The LG Mini (model number BD880) is LG's new iconic touch-screen phone for 2010. This isn't a smartphone with a standard app platform like Android. Rather, the software is technically proprietary LG, but it attempts to include many smartphone features. Last year's equivalent model was the Arena, which we've heard will finally come to the US soon (a full year after it was announced here in Barcelona.) With luck, some version of the Mini will reach the US before 2011. We hope that's the case, because we really like the Mini.
The best thing about the Mini is the hardware. It's small, thin and sexy in a very minimalist, refined way. It feels great, like a precision piece of very small machinery. It's small and stylish enough to be an out-on-the town "evening phone", yet just powerful enough to handle a day of business. The features include 3G data, WiFi, GPS, 5-megapixel camera and a 3.5mm audio jack.
The Arena had LG's much-touted S-Class interface. To us, S-Class seemed like a little much. It had a lot of flashy graphics - like a 3D cube and a "rolodex" media browser - that looked neat, but weren't very practical. Fortunately, LG seems to have listened to feedback; the new touch interface on the Mini is much more streamlined and straighforward.
There's a widget home screen, naturally. The main menu is arranged as pages of icons, just like the iPhone. Going into various apps, there's usually a Menu or OK key at the top-left of the screen, and a Back button at the top-right. That seems backward to us, but it doesn't take long to get used to. For the most part, the interface is easy to use.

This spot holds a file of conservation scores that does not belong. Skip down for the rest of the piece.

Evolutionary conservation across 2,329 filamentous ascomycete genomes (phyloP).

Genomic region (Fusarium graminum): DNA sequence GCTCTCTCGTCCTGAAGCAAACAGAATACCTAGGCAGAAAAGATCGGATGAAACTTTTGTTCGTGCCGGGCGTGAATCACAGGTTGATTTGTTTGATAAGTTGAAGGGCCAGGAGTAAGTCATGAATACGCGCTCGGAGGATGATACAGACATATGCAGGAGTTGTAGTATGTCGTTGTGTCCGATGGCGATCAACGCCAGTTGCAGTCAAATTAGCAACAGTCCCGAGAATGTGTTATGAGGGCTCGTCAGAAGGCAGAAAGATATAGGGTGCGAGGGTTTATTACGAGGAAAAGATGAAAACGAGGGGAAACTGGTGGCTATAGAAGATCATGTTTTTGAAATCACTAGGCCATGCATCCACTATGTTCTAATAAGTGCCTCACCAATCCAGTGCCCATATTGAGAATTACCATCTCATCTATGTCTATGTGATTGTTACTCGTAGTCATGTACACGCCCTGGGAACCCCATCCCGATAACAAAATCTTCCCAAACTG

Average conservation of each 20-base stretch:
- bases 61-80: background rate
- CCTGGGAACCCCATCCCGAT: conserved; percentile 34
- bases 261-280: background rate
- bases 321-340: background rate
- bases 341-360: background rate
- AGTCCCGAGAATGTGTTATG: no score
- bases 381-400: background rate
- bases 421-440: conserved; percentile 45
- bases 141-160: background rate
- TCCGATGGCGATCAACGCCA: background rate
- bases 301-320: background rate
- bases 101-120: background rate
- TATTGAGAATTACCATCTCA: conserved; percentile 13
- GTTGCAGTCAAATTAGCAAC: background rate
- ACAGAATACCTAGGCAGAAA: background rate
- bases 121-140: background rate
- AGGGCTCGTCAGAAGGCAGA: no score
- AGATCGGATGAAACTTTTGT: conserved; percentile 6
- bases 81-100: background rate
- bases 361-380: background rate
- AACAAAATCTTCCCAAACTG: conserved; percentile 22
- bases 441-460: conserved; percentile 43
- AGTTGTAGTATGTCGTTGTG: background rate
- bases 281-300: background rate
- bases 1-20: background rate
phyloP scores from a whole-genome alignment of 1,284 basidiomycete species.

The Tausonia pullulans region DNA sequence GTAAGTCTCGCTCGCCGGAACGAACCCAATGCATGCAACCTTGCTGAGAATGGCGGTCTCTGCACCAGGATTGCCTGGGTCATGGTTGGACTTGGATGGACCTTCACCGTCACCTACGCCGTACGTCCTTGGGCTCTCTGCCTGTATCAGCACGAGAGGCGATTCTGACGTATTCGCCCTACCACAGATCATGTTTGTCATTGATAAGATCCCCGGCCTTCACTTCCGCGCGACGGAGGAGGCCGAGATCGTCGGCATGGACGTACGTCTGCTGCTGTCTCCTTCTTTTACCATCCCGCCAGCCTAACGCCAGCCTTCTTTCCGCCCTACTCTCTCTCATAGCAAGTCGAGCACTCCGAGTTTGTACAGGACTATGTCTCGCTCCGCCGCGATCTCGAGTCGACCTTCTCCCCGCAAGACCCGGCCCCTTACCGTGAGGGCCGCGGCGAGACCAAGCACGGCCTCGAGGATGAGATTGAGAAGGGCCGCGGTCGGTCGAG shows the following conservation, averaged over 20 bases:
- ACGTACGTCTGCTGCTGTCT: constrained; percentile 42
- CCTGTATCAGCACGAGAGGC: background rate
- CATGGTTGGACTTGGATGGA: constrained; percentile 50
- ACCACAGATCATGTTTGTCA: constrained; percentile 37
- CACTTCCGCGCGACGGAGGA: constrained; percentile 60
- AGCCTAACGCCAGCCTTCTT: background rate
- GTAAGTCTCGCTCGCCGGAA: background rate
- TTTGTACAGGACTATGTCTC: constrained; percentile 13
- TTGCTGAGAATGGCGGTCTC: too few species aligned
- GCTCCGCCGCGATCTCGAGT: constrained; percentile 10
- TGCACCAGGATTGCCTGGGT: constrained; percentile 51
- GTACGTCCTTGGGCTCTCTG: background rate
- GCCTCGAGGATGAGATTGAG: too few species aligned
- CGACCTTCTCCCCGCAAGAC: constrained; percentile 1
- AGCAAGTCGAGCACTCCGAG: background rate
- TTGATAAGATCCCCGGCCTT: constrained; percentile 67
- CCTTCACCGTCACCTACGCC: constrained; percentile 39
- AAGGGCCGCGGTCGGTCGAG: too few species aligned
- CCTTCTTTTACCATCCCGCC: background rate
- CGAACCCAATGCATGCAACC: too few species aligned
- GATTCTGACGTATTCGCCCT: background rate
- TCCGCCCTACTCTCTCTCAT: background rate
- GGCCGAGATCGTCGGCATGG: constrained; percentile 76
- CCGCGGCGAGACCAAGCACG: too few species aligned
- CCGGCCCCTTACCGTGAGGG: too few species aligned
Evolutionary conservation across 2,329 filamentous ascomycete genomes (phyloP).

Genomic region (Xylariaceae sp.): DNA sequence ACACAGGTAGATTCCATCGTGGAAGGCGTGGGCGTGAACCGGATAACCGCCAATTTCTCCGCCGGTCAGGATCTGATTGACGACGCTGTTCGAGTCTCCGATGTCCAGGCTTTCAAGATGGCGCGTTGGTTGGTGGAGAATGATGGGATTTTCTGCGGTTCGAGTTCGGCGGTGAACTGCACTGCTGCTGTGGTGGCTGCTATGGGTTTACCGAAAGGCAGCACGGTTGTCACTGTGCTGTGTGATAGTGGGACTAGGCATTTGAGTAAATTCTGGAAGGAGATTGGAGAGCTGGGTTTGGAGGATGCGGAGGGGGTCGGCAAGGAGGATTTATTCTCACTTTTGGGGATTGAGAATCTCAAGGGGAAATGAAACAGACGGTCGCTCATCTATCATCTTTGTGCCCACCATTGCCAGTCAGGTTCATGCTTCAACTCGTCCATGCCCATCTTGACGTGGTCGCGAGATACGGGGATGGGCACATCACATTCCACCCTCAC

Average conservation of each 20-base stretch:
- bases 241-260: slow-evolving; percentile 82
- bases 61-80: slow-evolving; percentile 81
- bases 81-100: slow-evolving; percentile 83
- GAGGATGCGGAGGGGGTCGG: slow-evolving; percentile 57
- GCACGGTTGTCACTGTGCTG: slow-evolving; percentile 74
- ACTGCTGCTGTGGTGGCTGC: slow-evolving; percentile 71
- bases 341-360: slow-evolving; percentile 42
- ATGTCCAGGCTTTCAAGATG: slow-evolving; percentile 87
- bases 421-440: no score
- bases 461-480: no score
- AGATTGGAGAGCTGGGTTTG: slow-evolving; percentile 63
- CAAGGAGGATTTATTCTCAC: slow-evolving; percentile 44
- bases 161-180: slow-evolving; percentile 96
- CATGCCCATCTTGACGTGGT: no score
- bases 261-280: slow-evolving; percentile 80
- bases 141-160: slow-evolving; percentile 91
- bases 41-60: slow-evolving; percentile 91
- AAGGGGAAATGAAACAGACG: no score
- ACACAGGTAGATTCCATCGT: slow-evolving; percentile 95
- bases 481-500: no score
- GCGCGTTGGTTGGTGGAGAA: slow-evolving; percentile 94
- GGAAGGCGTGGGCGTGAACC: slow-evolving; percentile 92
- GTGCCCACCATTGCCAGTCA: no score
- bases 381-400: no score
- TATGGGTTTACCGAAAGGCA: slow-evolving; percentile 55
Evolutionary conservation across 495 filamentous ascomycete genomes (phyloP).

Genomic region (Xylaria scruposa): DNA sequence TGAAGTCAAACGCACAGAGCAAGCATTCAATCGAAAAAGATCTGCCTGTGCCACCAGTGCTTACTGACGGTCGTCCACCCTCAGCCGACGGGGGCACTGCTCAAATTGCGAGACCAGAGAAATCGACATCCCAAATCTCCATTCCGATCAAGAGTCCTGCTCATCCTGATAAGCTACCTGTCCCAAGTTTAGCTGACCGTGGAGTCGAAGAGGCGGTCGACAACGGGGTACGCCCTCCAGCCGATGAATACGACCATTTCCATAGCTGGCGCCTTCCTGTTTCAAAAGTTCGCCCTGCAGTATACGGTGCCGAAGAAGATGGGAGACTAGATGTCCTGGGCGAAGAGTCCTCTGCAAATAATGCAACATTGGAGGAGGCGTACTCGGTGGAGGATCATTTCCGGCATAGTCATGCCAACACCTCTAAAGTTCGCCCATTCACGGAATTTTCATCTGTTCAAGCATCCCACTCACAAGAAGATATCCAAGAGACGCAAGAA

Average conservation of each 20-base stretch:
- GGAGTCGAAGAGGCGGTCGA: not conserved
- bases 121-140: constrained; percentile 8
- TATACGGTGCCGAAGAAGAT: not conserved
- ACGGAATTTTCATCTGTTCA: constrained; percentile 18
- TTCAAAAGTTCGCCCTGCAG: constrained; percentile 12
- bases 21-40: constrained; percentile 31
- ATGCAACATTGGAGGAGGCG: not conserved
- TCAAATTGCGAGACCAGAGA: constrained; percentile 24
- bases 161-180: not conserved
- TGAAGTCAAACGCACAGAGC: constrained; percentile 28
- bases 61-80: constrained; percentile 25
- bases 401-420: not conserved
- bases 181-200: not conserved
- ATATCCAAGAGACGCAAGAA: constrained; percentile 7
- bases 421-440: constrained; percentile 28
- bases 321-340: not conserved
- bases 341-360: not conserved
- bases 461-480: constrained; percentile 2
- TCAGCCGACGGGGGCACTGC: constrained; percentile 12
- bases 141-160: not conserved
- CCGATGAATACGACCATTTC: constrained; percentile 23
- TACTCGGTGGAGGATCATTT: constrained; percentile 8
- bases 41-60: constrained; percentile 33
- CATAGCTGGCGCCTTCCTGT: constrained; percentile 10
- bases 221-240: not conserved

Certain apps like the gallery and music player look downright ugly unless you know the trick of turning the phone sideways to activate the pretty interface (like CoverFlow on the iPhone.) For text entry, you can choose a 12-key keypad with T9 for one-handed use, or turn the phone sideways for a virtual QWERTY layout. The browser works in landscape mode as well.
The Mini's smartphone-like features include support for Microsoft Exchange, as well as a unique sync feature that keeps your desktop PC synced with your phone, including browser history, photos, contacts, and schedule.
There are also Twitter and Facebook clients. The Facebook client is more robust than one might expect. You'll have no problem keeping up with your friends using it. The Twitter client is impressive in some ways, but seems to lack some key features. For example, we couldn't figure out how to reply to a specific tweet, much less retweet something. Still, both apps offer much more than most feature phone Facebook and Twitter clients.
The Mini technically supports multi-touch actions like pinch-to-zoom, although we had trouble getting it to work reliably. It's not a great implementation of multi-touch. The touch screen in general proved finicky. For me, it worked great for five minutes, then started to become less reliable. Others reported that was unreliable for them. This may be a prototype issue that will be addressed by LG in coming months.
Here's a quick video tour of the Mini:
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